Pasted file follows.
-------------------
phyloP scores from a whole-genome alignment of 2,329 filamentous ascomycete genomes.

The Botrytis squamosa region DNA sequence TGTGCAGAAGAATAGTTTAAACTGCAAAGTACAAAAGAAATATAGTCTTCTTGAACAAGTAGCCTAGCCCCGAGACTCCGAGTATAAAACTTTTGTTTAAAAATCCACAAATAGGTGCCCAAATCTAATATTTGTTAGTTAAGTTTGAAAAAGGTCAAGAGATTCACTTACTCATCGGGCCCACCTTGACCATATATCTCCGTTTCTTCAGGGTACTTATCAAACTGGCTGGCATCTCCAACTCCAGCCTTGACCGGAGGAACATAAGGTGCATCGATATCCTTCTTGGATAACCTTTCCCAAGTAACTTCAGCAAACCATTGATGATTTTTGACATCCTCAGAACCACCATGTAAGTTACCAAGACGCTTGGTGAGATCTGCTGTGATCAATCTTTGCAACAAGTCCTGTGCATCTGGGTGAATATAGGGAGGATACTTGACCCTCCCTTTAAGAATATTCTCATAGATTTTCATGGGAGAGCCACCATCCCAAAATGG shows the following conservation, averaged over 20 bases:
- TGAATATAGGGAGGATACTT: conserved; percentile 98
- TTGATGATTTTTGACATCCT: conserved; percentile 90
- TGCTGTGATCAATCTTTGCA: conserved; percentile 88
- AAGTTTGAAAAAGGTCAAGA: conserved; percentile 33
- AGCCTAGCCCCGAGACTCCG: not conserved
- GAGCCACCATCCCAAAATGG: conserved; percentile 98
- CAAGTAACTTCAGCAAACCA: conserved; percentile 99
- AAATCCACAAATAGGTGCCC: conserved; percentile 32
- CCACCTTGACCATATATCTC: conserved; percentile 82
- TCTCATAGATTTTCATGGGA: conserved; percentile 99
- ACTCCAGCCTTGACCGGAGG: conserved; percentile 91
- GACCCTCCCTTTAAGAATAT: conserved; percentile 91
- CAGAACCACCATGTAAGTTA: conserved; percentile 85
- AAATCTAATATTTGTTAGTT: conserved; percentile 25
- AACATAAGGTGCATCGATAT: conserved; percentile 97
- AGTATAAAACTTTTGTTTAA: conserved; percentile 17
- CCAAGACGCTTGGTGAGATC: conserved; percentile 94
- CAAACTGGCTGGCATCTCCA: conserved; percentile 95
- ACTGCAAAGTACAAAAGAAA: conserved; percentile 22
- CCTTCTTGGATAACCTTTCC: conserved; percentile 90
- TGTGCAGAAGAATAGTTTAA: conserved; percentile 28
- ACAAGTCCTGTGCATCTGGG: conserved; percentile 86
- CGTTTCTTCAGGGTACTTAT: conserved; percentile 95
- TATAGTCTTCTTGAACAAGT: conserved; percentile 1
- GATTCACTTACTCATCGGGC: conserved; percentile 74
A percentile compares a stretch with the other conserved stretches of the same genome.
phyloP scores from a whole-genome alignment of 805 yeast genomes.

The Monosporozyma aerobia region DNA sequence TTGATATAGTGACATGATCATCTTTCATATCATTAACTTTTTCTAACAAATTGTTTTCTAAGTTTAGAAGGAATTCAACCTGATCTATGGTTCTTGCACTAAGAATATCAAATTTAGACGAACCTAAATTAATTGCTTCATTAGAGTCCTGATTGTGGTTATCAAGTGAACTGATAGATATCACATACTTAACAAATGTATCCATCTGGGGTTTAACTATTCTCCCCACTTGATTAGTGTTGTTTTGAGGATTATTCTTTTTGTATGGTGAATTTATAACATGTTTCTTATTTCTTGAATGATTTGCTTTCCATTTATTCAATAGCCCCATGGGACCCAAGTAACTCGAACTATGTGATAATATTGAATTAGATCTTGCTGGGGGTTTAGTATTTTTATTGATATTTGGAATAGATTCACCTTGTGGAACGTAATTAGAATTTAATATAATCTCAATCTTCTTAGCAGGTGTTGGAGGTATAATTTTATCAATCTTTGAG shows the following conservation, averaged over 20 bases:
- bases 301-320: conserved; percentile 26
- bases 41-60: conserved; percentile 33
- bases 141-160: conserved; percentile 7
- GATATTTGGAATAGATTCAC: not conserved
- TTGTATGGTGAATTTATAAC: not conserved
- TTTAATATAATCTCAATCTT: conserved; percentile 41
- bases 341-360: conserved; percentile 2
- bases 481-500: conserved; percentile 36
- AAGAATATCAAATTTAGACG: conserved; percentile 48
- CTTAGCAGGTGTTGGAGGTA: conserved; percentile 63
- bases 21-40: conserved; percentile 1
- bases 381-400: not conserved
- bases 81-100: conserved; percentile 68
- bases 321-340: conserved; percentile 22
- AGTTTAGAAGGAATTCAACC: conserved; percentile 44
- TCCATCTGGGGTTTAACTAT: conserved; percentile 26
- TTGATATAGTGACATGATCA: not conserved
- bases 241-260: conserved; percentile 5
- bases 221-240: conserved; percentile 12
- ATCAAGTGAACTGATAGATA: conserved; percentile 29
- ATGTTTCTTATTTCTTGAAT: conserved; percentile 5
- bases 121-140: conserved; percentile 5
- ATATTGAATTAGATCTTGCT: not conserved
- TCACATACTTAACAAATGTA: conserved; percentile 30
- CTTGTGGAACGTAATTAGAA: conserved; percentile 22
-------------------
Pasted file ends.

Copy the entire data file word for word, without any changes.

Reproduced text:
phyloP scores from a whole-genome alignment of 2,329 filamentous ascomycete genomes.

The Botrytis squamosa region DNA sequence TGTGCAGAAGAATAGTTTAAACTGCAAAGTACAAAAGAAATATAGTCTTCTTGAACAAGTAGCCTAGCCCCGAGACTCCGAGTATAAAACTTTTGTTTAAAAATCCACAAATAGGTGCCCAAATCTAATATTTGTTAGTTAAGTTTGAAAAAGGTCAAGAGATTCACTTACTCATCGGGCCCACCTTGACCATATATCTCCGTTTCTTCAGGGTACTTATCAAACTGGCTGGCATCTCCAACTCCAGCCTTGACCGGAGGAACATAAGGTGCATCGATATCCTTCTTGGATAACCTTTCCCAAGTAACTTCAGCAAACCATTGATGATTTTTGACATCCTCAGAACCACCATGTAAGTTACCAAGACGCTTGGTGAGATCTGCTGTGATCAATCTTTGCAACAAGTCCTGTGCATCTGGGTGAATATAGGGAGGATACTTGACCCTCCCTTTAAGAATATTCTCATAGATTTTCATGGGAGAGCCACCATCCCAAAATGG shows the following conservation, averaged over 20 bases:
- TGAATATAGGGAGGATACTT: conserved; percentile 98
- TTGATGATTTTTGACATCCT: conserved; percentile 90
- TGCTGTGATCAATCTTTGCA: conserved; percentile 88
- AAGTTTGAAAAAGGTCAAGA: conserved; percentile 33
- AGCCTAGCCCCGAGACTCCG: not conserved
- GAGCCACCATCCCAAAATGG: conserved; percentile 98
- CAAGTAACTTCAGCAAACCA: conserved; percentile 99
- AAATCCACAAATAGGTGCCC: conserved; percentile 32
- CCACCTTGACCATATATCTC: conserved; percentile 82
- TCTCATAGATTTTCATGGGA: conserved; percentile 99
- ACTCCAGCCTTGACCGGAGG: conserved; percentile 91
- GACCCTCCCTTTAAGAATAT: conserved; percentile 91
- CAGAACCACCATGTAAGTTA: conserved; percentile 85
- AAATCTAATATTTGTTAGTT: conserved; percentile 25
- AACATAAGGTGCATCGATAT: conserved; percentile 97
- AGTATAAAACTTTTGTTTAA: conserved; percentile 17
- CCAAGACGCTTGGTGAGATC: conserved; percentile 94
- CAAACTGGCTGGCATCTCCA: conserved; percentile 95
- ACTGCAAAGTACAAAAGAAA: conserved; percentile 22
- CCTTCTTGGATAACCTTTCC: conserved; percentile 90
- TGTGCAGAAGAATAGTTTAA: conserved; percentile 28
- ACAAGTCCTGTGCATCTGGG: conserved; percentile 86
- CGTTTCTTCAGGGTACTTAT: conserved; percentile 95
- TATAGTCTTCTTGAACAAGT: conserved; percentile 1
- GATTCACTTACTCATCGGGC: conserved; percentile 74
A percentile compares a stretch with the other conserved stretches of the same genome.
phyloP scores from a whole-genome alignment of 805 yeast genomes.

The Monosporozyma aerobia region DNA sequence TTGATATAGTGACATGATCATCTTTCATATCATTAACTTTTTCTAACAAATTGTTTTCTAAGTTTAGAAGGAATTCAACCTGATCTATGGTTCTTGCACTAAGAATATCAAATTTAGACGAACCTAAATTAATTGCTTCATTAGAGTCCTGATTGTGGTTATCAAGTGAACTGATAGATATCACATACTTAACAAATGTATCCATCTGGGGTTTAACTATTCTCCCCACTTGATTAGTGTTGTTTTGAGGATTATTCTTTTTGTATGGTGAATTTATAACATGTTTCTTATTTCTTGAATGATTTGCTTTCCATTTATTCAATAGCCCCATGGGACCCAAGTAACTCGAACTATGTGATAATATTGAATTAGATCTTGCTGGGGGTTTAGTATTTTTATTGATATTTGGAATAGATTCACCTTGTGGAACGTAATTAGAATTTAATATAATCTCAATCTTCTTAGCAGGTGTTGGAGGTATAATTTTATCAATCTTTGAG shows the following conservation, averaged over 20 bases:
- bases 301-320: conserved; percentile 26
- bases 41-60: conserved; percentile 33
- bases 141-160: conserved; percentile 7
- GATATTTGGAATAGATTCAC: not conserved
- TTGTATGGTGAATTTATAAC: not conserved
- TTTAATATAATCTCAATCTT: conserved; percentile 41
- bases 341-360: conserved; percentile 2
- bases 481-500: conserved; percentile 36
- AAGAATATCAAATTTAGACG: conserved; percentile 48
- CTTAGCAGGTGTTGGAGGTA: conserved; percentile 63
- bases 21-40: conserved; percentile 1
- bases 381-400: not conserved
- bases 81-100: conserved; percentile 68
- bases 321-340: conserved; percentile 22
- AGTTTAGAAGGAATTCAACC: conserved; percentile 44
- TCCATCTGGGGTTTAACTAT: conserved; percentile 26
- TTGATATAGTGACATGATCA: not conserved
- bases 241-260: conserved; percentile 5
- bases 221-240: conserved; percentile 12
- ATCAAGTGAACTGATAGATA: conserved; percentile 29
- ATGTTTCTTATTTCTTGAAT: conserved; percentile 5
- bases 121-140: conserved; percentile 5
- ATATTGAATTAGATCTTGCT: not conserved
- TCACATACTTAACAAATGTA: conserved; percentile 30
- CTTGTGGAACGTAATTAGAA: conserved; percentile 22